Rochester Diocese church in Sodus marks century of faith - Catholic Courier
Bishop Salvatore R. Matano greets parishioners of Sodus’ Church of the Epiphany ahead of a June 5 Mass celebrating the church’s 100th anniversary. (Courier photo by Jeff Witherow)

Bishop Salvatore R. Matano greets parishioners of Sodus’ Church of the Epiphany ahead of a June 5 Mass celebrating the church’s 100th anniversary. (Courier photo by Jeff Witherow)

Rochester Diocese church in Sodus marks century of faith

Every once in a while, Sue Nellany closes her eyes during Sunday Mass and just listens to the sounds of the congregation singing around her at Church of the Epiphany.

“We have a choir, and sometimes there’s only a few people up there, but you would think it would be a couple dozen because it’s just wonderful,” Nellany remarked.

Nellany, who has been worshipping at the Sodus church since the early 1970s, said she is not surprised by parishioners’ willingness to share their considerable vocal talents. Neither is Bishop Salvatore R. Matano, who celebrated a June 5 Mass to honor the centennial of Church of the Epiphany’s founding.

Bishop Matano compares parishioners’s gifts to those of the Magi

For 100 years, the Sodus church’s parishioners have been bringing their talents and gifts to God, just as the Magi of old brought their gifts of gold, frankincense and myrrh to the infant Jesus on the first epiphany, Bishop Matano remarked.

“Your gifts are again, like those of the Magi, gifts of love, gifts of adoration, gifts of sacrifice,” Bishop Matano said.

Church of the Epiphany’s earliest parishioners sacrificed to build the church from humble beginnings, Nellany said. Around 1915, Catholics in Sodus gathered regularly for Mass in a makeshift space above a grocery store as they worked to establish Church of the Epiphany. The parish was incorporated in 1922, but construction of the church building continued for several more years, financed by the founding parishioners, she said.

“Fifteen families donated $1,000 each,” Nellany said. “I looked it up, and $1,000 back then equals almost $17,000 today, so imagine that.”

Parish survived such challenges as Ku Klux Klan cross burning

The Catholic parish was not universally welcomed by Sodus residents. In fact, members of the Ku Klux Klan indicated their disapproval by burning a cross on the church grounds in 1922, even before the church had been completed, said Nellany, chair of the committee that planned Church of the Epiphany’s centennial events.

The founding parishioners persevered, however, and the parish grew. Church of the Epiphany was a mission of nearby St. Mary of the Lake Parish in Ontario from 1934-42 and later had its own mission church in Sodus Point’s St. Rose of Lima Chapel. The Sodus, Ontario and Sodus Point parishes came together in 2009 to form St. Maximilian Kolbe Parish, and St. Rose of Lima closed in November 2020.

In June 2019, St. Maximilian Kolbe formed a cluster with St. Katharine Drexel Parish, which has worship sites in Palmyra and Macedon. Father Symon Peter Ntaiyia, who has led St. Maximilian Kolbe since its founding, is the pastor of both parishes.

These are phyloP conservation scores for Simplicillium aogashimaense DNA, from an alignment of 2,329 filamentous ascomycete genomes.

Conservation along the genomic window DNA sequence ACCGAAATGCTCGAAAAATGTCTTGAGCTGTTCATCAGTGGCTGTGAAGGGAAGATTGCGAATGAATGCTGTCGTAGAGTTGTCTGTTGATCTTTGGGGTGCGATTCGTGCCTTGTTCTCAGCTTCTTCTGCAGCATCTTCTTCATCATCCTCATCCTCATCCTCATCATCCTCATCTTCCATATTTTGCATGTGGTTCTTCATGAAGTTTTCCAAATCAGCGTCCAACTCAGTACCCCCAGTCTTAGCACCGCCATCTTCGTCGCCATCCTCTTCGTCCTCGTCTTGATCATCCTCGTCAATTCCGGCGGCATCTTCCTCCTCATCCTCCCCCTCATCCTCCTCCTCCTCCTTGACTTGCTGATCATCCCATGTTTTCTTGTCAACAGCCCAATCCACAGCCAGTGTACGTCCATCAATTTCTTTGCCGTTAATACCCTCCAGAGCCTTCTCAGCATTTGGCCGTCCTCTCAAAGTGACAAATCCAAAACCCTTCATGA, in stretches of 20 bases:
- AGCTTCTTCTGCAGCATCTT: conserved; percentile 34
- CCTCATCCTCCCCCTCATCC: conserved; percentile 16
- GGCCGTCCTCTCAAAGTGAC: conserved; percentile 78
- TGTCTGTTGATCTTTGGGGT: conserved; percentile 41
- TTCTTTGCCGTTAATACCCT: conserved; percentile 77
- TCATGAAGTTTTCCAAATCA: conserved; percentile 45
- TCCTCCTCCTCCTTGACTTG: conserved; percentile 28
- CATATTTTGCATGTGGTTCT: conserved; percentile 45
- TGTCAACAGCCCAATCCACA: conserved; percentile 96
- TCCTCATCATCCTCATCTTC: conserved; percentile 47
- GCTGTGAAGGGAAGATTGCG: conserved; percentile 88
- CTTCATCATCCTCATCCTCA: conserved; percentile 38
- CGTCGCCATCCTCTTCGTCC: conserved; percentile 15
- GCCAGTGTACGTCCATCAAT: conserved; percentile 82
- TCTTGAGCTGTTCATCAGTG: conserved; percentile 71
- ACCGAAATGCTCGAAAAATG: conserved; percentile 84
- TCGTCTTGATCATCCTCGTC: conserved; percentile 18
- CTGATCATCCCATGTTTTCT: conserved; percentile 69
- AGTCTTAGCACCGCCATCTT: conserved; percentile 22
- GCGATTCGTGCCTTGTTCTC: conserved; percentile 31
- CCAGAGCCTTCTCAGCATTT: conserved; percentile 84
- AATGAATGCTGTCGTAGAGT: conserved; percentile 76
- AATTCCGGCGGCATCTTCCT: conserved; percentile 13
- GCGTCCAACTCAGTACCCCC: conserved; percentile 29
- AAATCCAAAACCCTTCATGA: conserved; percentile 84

Throughout all the ups and downs of parish life, the celebration of the Eucharist has been “the cement which has kept this community together,” Bishop Matano said during his homily June 5.

“In this place, the Gospel has been proclaimed. In this place, Christ has been celebrated in first Communions, in marriages. People who were part of the life of this church were carried over that threshold into this place to be given over to Christ in the halls of eternity. In this place, so many prayers were raised in silence and in contemplation,” Bishop Matano said.

After the centennial Mass, Bishop Matano headed to a celebratory luncheon in the church hall, where he wielded a set of tongs as he cheerfully served dinner rolls. He was joined in the serving line by St. Maximilian Kolbe parishioners who hail from St. Mary of the Lake. They had volunteered to serve so those who worship at Church of the Epiphany could enjoy the celebration, Nellany said.

Family-oriented parish welcomes all

All are welcome at Church of the Epiphany, regardless of where they usually worship, Nellany said.

“Everyone talks to everyone after Mass. There’s just a lot of community here,” remarked Helen Hillis, who, along with her husband, Bob, joined the parish in 1974. “It’s very welcoming. There are people that came here just because it was the only Mass they could attend that weekend, and they never leave because they find people that welcoming. It’s just the way it’s always been.”

“It’s a family-oriented parish,” added Dorothy Eastley, who has worshipped at Church of the Epiphany since 1951.

One member of the parish family, Father Ntaiyia, was noticeably absent from the June 5 celebration. A native of Kenya, Father Ntaiyia was away on a long-awaited visit to his homeland, yet he was with his parishioners in spirit as he celebrated a Mass of thanksgiving that began at the same time as the Mass in Sodus. He will celebrate with them in person Sept. 18 during a community celebration after the 10:30 a.m. Mass at Church of the Epiphany.

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